Wednesday, October 19, 2011
Exhibit Hall B (Minneapolis Convention Center)
Propylene oxide (PO) is a valuable commodity chemical to produce important products such as paints, cosmetics and adhesives, etc. It is commercially produced using liquid phase chlorohydrin or hydroperoxide routes. Each of these routes has inherent limitations owing to the undesired byproducts and high operating cost. Because of these limitations in the existing processes, the direct epoxidation of propylene to PO using a heterogeneous catalyst is the most desirable in view of environmental friendliness and operating costs, and it has been one of the most challenging tasks in catalysis. Additionally, the increasing energy demand in near future will force us to design chemical synthesis processes using renewable energy resources. Developing catalysts that can make use of renewable energy resources like solar energy to make desired valuable chemicals is of critical importance to meet this requirement.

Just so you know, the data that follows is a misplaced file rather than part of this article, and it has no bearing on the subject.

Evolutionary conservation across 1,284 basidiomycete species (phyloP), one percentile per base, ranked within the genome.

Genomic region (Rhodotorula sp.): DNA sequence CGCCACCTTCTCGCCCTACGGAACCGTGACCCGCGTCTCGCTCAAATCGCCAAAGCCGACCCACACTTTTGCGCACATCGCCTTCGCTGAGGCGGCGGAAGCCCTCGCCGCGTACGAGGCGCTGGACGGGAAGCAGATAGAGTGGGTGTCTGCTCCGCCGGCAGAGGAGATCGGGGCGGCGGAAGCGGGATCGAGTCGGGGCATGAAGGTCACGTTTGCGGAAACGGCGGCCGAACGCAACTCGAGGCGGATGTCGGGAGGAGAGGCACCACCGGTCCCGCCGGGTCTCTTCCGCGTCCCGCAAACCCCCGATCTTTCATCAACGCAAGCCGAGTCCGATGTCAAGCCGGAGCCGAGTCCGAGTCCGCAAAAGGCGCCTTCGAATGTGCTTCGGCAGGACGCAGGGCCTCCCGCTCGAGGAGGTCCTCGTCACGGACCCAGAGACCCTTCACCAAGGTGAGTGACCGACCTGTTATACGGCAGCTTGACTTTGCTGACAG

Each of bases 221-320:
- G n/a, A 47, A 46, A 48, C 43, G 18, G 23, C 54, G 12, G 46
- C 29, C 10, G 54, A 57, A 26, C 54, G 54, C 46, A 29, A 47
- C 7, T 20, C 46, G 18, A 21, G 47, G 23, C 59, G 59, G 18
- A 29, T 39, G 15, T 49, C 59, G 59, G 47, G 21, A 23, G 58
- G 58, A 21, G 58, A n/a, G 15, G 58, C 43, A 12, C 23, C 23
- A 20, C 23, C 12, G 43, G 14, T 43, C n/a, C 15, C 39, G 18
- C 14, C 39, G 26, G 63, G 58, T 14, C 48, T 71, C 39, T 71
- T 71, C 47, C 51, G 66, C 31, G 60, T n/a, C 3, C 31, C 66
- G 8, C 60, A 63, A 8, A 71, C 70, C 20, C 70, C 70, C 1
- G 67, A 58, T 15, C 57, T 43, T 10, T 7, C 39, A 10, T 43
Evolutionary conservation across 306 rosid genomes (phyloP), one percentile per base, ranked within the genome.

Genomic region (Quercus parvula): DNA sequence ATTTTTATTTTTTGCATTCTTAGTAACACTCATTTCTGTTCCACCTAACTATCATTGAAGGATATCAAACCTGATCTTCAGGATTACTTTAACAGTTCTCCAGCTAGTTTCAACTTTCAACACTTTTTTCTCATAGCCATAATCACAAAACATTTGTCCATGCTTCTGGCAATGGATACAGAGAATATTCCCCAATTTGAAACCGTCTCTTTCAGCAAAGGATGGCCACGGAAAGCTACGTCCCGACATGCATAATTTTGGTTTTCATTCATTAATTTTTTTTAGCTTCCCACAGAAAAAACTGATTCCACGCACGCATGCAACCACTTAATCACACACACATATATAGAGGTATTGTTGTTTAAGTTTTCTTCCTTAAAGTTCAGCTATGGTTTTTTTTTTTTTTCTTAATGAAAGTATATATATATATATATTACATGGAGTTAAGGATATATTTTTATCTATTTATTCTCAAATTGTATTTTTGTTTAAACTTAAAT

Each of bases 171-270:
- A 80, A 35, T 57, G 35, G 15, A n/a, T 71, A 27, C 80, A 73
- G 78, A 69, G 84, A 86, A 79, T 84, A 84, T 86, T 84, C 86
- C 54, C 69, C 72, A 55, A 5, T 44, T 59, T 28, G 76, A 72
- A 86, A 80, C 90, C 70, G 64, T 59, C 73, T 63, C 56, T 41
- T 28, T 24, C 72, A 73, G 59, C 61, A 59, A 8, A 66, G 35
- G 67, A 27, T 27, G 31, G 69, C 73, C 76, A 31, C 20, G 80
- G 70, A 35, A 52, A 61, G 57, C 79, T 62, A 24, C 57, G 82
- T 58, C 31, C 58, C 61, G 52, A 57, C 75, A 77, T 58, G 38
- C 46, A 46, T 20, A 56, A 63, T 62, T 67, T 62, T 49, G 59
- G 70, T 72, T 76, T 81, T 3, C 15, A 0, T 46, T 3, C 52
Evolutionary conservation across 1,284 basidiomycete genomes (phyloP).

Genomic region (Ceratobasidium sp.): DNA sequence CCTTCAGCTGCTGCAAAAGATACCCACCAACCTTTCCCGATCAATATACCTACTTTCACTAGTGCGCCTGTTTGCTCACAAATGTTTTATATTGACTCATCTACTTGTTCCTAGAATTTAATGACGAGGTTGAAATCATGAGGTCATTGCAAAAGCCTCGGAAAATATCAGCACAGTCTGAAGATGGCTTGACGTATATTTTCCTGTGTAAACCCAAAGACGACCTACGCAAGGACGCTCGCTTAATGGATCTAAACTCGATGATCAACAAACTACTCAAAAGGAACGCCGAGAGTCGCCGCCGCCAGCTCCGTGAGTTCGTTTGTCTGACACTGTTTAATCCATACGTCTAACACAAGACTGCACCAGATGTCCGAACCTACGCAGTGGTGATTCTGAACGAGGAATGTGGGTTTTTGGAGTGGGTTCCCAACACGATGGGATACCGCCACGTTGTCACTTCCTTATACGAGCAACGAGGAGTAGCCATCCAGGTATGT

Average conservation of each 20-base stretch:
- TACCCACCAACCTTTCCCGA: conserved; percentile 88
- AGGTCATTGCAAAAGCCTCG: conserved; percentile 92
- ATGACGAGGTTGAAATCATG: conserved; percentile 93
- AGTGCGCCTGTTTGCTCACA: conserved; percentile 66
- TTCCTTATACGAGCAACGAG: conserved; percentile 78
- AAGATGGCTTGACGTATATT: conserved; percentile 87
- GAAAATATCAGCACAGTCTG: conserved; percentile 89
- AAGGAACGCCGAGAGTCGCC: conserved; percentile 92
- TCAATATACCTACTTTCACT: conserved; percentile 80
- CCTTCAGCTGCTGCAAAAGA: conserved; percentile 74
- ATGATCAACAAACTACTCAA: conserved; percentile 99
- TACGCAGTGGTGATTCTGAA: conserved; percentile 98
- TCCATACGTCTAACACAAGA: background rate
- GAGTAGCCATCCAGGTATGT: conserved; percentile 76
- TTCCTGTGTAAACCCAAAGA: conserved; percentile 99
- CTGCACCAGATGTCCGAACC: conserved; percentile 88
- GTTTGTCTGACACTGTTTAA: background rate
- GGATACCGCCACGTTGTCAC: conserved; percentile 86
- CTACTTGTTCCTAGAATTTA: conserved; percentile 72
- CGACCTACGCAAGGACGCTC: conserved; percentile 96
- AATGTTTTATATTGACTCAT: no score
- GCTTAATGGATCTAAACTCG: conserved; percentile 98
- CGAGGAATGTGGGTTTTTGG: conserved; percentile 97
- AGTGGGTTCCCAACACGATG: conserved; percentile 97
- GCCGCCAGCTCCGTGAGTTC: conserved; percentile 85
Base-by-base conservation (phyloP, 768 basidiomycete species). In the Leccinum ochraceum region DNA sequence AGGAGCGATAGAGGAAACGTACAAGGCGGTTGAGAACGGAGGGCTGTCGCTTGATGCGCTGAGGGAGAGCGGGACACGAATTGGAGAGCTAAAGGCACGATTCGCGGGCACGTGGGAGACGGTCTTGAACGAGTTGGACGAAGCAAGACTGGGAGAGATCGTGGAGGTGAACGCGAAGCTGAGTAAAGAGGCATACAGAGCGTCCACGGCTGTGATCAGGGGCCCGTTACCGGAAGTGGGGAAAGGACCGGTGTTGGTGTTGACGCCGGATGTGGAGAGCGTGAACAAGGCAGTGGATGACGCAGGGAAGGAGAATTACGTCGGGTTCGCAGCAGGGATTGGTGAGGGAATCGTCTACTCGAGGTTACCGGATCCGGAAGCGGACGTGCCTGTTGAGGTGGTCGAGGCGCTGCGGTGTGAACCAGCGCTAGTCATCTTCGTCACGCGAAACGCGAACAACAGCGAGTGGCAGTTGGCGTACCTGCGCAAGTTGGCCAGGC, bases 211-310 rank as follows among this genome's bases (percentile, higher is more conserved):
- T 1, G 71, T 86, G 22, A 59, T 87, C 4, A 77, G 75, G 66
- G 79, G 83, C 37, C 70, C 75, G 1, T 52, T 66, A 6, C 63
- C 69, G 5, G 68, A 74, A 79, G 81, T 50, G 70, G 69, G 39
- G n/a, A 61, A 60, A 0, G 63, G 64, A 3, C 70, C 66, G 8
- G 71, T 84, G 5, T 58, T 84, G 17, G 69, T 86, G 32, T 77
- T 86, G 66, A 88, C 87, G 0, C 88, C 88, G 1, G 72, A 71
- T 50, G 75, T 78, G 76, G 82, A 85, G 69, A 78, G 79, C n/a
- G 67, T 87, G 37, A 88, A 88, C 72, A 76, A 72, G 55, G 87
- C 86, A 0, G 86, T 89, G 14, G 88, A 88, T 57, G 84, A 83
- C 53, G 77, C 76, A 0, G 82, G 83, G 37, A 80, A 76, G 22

In this contribution, we demonstrate that copper based catalyst exhibit high selectivity in epoxidation of propylene to form PO. We also demonstrate that copper nanostructure, characterized by strong plasmon resonance peak in the visible region, can be used to efficiently harvest visible light (with intensity on the order of solar intensity) and utilize it to drive propylene epoxidation at significantly lower temperature than the epoxidation under pure thermal conditions. Our current results show that copper can be used as highly selective and energy efficient catalyst for the direct epoxidation of propylene. These results gives an insight to design energy efficient catalytic processes with a significant fraction of energy input provided in the form of sunlight.